Hypocritical Hunt avoids Parliamentary emergency

Jeremy Hunt is currently asking for increase in sociable work hours in a move disruptive to the family lives of doctors across the country. This is despite MPs voting three years ago to give themselves more family-friendly hours.

Given that Jeremy Hunt has claimed the NHS isn’t 24/7 (it is) and that consultants don’t work weekends (they nearly all do), you think he’d be around to answer questions at 330 on a Monday afternoon. Especially if the question was an urgent one about the NHS’ biggest financial crisis for years.

For the non-politicos, urgent questions are the parliamentary equivalent of a heart attack. They are serious, don’t happen that often and are granted only if there’s no other way of asking for the information you want.

Instead, Shadow Health Secretary Heidi Alexander had to ask her question to Ben Gummer, a junior minister of 5 months experience. The debate was attended by every other significant health figure Westminster: Dr Sarah Wollaston, Chair of the Health Select Committee; Dr Phillippa Whitford, SNP Health Spokesperson and Norman Lamb, the Lib Dem Health Spokesperson.

Interestingly, of the 9 urgent questions relating to heath this year, Hunt only answered two of them.  Trust me, I looked at all of them and it was as fascinating as it sounds.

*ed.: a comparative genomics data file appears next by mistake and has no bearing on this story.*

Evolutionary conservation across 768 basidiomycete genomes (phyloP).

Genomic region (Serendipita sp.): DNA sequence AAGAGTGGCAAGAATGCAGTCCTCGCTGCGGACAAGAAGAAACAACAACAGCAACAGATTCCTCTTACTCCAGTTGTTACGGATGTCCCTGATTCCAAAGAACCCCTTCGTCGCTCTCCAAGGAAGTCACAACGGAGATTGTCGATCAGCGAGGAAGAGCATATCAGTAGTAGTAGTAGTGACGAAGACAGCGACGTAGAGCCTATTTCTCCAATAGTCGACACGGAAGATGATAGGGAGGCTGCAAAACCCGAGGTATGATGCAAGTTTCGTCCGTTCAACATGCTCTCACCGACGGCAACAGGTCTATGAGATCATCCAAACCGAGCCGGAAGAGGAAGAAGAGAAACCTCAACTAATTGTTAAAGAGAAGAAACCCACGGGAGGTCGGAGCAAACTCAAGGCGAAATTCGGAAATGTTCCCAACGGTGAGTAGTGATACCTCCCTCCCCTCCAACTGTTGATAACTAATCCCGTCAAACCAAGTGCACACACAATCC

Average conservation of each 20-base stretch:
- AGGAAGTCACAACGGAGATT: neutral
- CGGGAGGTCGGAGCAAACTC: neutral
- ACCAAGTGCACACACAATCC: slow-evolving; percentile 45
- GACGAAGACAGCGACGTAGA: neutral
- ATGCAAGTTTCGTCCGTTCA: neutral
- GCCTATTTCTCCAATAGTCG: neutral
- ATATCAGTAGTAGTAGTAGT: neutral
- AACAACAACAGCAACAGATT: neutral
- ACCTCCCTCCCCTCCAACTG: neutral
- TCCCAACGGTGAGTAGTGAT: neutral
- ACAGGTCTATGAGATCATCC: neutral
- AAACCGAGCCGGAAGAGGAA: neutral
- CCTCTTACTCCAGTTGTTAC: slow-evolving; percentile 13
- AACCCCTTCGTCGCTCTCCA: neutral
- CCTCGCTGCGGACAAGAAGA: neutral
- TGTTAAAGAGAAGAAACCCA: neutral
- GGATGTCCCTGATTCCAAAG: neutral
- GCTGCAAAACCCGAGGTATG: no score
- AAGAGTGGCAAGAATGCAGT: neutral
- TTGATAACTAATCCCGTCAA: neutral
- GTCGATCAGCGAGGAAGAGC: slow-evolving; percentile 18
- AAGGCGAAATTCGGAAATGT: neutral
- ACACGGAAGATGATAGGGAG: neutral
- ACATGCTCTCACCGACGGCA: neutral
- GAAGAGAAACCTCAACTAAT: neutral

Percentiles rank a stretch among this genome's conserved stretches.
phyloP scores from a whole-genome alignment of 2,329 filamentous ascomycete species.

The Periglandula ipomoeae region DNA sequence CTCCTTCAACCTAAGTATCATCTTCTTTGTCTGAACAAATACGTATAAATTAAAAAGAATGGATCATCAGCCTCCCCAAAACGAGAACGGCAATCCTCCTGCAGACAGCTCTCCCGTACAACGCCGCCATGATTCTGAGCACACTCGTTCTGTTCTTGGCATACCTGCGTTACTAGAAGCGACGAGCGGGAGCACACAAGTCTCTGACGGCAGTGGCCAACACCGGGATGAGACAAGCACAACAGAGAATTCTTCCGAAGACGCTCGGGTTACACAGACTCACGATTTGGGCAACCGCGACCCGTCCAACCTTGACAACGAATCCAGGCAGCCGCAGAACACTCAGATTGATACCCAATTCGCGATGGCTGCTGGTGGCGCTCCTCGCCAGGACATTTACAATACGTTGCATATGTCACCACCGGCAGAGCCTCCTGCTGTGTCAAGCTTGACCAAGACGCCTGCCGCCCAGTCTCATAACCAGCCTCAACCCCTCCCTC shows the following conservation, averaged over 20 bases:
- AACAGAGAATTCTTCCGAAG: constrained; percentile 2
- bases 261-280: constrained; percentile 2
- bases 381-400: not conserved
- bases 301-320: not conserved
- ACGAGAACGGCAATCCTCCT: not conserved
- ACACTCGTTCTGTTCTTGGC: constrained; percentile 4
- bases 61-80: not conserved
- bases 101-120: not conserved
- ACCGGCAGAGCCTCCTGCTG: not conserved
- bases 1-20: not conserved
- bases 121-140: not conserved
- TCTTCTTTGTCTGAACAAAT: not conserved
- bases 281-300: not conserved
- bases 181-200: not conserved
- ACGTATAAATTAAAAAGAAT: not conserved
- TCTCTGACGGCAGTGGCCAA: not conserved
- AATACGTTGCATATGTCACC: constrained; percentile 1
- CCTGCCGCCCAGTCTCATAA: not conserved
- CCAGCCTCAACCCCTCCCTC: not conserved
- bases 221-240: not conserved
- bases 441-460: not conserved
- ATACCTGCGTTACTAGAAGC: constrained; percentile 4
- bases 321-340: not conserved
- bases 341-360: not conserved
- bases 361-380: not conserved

The NHS is ready to respond to emergencies 24/7, and its doctors are being asked to treat Saturdays as a normal weekday. Jeremy Hunt isn’t ready to respond to an emergency question on a weekday afternoon, and in the last three years has been given a 17% pay rise and more sociable hours.

And people wonder why doctors aren’t fond of the man?

PS: For anyone wondering how the actual debate went, here’s a summary:

  • Heidi Alexander, or any other MP that asked a question critical of the government, was given a rambling answer where any answer at all was buried in unnecessary verbiage. A bit like the sentence I just wrote.
  • Tory MPs (though not all)  lined up to brown nose Gummer and asked flattering questions. To the surprise of no one, these were answered much more fully and quickly.
  • David Tredinnick, the famously nutty MP who believes surgeons are like werewolves and don’t like to work on a full moon, asked a question far enough of topic to be told off by the Speaker.
  • No real progress made on the issue of NHS finances at all.
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